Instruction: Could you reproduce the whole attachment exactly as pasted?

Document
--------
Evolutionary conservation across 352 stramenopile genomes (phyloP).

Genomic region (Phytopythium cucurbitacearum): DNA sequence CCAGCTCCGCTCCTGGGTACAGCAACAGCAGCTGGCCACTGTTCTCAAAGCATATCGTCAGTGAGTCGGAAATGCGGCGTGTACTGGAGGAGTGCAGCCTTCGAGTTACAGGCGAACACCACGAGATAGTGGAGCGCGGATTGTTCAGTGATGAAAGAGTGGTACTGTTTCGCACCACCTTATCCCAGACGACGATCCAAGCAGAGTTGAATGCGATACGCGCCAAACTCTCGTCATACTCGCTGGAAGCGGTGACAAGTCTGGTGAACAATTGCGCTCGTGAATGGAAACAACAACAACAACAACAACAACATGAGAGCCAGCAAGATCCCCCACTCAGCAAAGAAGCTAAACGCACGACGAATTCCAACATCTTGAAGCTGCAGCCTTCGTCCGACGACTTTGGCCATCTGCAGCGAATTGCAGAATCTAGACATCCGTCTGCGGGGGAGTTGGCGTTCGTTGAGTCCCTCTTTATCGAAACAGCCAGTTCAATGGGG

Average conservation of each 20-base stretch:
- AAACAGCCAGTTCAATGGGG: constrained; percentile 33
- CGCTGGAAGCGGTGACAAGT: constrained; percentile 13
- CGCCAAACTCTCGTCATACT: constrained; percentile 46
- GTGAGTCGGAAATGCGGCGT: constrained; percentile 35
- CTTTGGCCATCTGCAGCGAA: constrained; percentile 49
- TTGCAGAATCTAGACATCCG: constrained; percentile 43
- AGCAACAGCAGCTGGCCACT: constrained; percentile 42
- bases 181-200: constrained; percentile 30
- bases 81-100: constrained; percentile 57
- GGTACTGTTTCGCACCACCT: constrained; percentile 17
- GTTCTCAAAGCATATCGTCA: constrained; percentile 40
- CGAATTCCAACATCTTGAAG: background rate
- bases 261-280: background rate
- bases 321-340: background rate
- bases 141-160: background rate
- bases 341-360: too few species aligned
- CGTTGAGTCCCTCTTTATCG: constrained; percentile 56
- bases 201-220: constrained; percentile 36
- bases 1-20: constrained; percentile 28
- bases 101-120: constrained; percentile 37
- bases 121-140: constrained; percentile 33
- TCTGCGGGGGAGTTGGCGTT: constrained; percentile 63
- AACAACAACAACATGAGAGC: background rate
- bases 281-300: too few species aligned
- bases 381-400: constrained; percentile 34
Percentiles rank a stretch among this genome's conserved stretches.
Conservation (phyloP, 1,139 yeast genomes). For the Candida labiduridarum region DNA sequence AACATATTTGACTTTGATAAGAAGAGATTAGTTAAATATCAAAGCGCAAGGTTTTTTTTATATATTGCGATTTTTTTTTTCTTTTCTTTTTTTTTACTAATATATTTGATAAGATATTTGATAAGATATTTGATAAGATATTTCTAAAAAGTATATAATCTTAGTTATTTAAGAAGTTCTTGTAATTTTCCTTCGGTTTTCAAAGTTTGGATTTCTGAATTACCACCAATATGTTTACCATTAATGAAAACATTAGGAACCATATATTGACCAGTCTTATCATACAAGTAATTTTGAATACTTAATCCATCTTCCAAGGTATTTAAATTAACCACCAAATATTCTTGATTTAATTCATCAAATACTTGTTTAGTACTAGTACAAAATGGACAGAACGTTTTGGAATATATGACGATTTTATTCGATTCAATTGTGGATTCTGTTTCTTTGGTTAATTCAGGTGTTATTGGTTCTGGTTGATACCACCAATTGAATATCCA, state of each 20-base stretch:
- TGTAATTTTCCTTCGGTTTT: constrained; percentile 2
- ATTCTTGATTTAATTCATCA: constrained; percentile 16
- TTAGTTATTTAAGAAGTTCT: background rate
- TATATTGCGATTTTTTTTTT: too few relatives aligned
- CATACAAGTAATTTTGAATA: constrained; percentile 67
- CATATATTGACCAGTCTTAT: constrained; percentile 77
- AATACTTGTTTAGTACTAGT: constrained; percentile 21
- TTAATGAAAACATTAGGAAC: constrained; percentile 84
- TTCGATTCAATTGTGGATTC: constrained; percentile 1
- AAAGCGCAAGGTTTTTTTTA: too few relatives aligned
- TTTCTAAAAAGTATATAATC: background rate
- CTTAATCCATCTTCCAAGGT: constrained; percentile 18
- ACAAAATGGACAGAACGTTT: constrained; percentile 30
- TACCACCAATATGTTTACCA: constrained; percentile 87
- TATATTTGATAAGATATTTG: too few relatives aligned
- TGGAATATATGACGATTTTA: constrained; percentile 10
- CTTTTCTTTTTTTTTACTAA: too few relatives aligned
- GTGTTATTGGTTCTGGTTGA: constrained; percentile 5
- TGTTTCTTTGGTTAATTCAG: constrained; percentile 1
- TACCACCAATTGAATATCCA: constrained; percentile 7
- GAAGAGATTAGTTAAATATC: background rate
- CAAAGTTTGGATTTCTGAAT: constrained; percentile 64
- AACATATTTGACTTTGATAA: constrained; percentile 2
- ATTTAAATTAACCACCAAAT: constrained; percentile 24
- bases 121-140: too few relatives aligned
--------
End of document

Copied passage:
Evolutionary conservation across 352 stramenopile genomes (phyloP).

Genomic region (Phytopythium cucurbitacearum): DNA sequence CCAGCTCCGCTCCTGGGTACAGCAACAGCAGCTGGCCACTGTTCTCAAAGCATATCGTCAGTGAGTCGGAAATGCGGCGTGTACTGGAGGAGTGCAGCCTTCGAGTTACAGGCGAACACCACGAGATAGTGGAGCGCGGATTGTTCAGTGATGAAAGAGTGGTACTGTTTCGCACCACCTTATCCCAGACGACGATCCAAGCAGAGTTGAATGCGATACGCGCCAAACTCTCGTCATACTCGCTGGAAGCGGTGACAAGTCTGGTGAACAATTGCGCTCGTGAATGGAAACAACAACAACAACAACAACAACATGAGAGCCAGCAAGATCCCCCACTCAGCAAAGAAGCTAAACGCACGACGAATTCCAACATCTTGAAGCTGCAGCCTTCGTCCGACGACTTTGGCCATCTGCAGCGAATTGCAGAATCTAGACATCCGTCTGCGGGGGAGTTGGCGTTCGTTGAGTCCCTCTTTATCGAAACAGCCAGTTCAATGGGG

Average conservation of each 20-base stretch:
- AAACAGCCAGTTCAATGGGG: constrained; percentile 33
- CGCTGGAAGCGGTGACAAGT: constrained; percentile 13
- CGCCAAACTCTCGTCATACT: constrained; percentile 46
- GTGAGTCGGAAATGCGGCGT: constrained; percentile 35
- CTTTGGCCATCTGCAGCGAA: constrained; percentile 49
- TTGCAGAATCTAGACATCCG: constrained; percentile 43
- AGCAACAGCAGCTGGCCACT: constrained; percentile 42
- bases 181-200: constrained; percentile 30
- bases 81-100: constrained; percentile 57
- GGTACTGTTTCGCACCACCT: constrained; percentile 17
- GTTCTCAAAGCATATCGTCA: constrained; percentile 40
- CGAATTCCAACATCTTGAAG: background rate
- bases 261-280: background rate
- bases 321-340: background rate
- bases 141-160: background rate
- bases 341-360: too few species aligned
- CGTTGAGTCCCTCTTTATCG: constrained; percentile 56
- bases 201-220: constrained; percentile 36
- bases 1-20: constrained; percentile 28
- bases 101-120: constrained; percentile 37
- bases 121-140: constrained; percentile 33
- TCTGCGGGGGAGTTGGCGTT: constrained; percentile 63
- AACAACAACAACATGAGAGC: background rate
- bases 281-300: too few species aligned
- bases 381-400: constrained; percentile 34
Percentiles rank a stretch among this genome's conserved stretches.
Conservation (phyloP, 1,139 yeast genomes). For the Candida labiduridarum region DNA sequence AACATATTTGACTTTGATAAGAAGAGATTAGTTAAATATCAAAGCGCAAGGTTTTTTTTATATATTGCGATTTTTTTTTTCTTTTCTTTTTTTTTACTAATATATTTGATAAGATATTTGATAAGATATTTGATAAGATATTTCTAAAAAGTATATAATCTTAGTTATTTAAGAAGTTCTTGTAATTTTCCTTCGGTTTTCAAAGTTTGGATTTCTGAATTACCACCAATATGTTTACCATTAATGAAAACATTAGGAACCATATATTGACCAGTCTTATCATACAAGTAATTTTGAATACTTAATCCATCTTCCAAGGTATTTAAATTAACCACCAAATATTCTTGATTTAATTCATCAAATACTTGTTTAGTACTAGTACAAAATGGACAGAACGTTTTGGAATATATGACGATTTTATTCGATTCAATTGTGGATTCTGTTTCTTTGGTTAATTCAGGTGTTATTGGTTCTGGTTGATACCACCAATTGAATATCCA, state of each 20-base stretch:
- TGTAATTTTCCTTCGGTTTT: constrained; percentile 2
- ATTCTTGATTTAATTCATCA: constrained; percentile 16
- TTAGTTATTTAAGAAGTTCT: background rate
- TATATTGCGATTTTTTTTTT: too few relatives aligned
- CATACAAGTAATTTTGAATA: constrained; percentile 67
- CATATATTGACCAGTCTTAT: constrained; percentile 77
- AATACTTGTTTAGTACTAGT: constrained; percentile 21
- TTAATGAAAACATTAGGAAC: constrained; percentile 84
- TTCGATTCAATTGTGGATTC: constrained; percentile 1
- AAAGCGCAAGGTTTTTTTTA: too few relatives aligned
- TTTCTAAAAAGTATATAATC: background rate
- CTTAATCCATCTTCCAAGGT: constrained; percentile 18
- ACAAAATGGACAGAACGTTT: constrained; percentile 30
- TACCACCAATATGTTTACCA: constrained; percentile 87
- TATATTTGATAAGATATTTG: too few relatives aligned
- TGGAATATATGACGATTTTA: constrained; percentile 10
- CTTTTCTTTTTTTTTACTAA: too few relatives aligned
- GTGTTATTGGTTCTGGTTGA: constrained; percentile 5
- TGTTTCTTTGGTTAATTCAG: constrained; percentile 1
- TACCACCAATTGAATATCCA: constrained; percentile 7
- GAAGAGATTAGTTAAATATC: background rate
- CAAAGTTTGGATTTCTGAAT: constrained; percentile 64
- AACATATTTGACTTTGATAA: constrained; percentile 2
- ATTTAAATTAACCACCAAAT: constrained; percentile 24
- bases 121-140: too few relatives aligned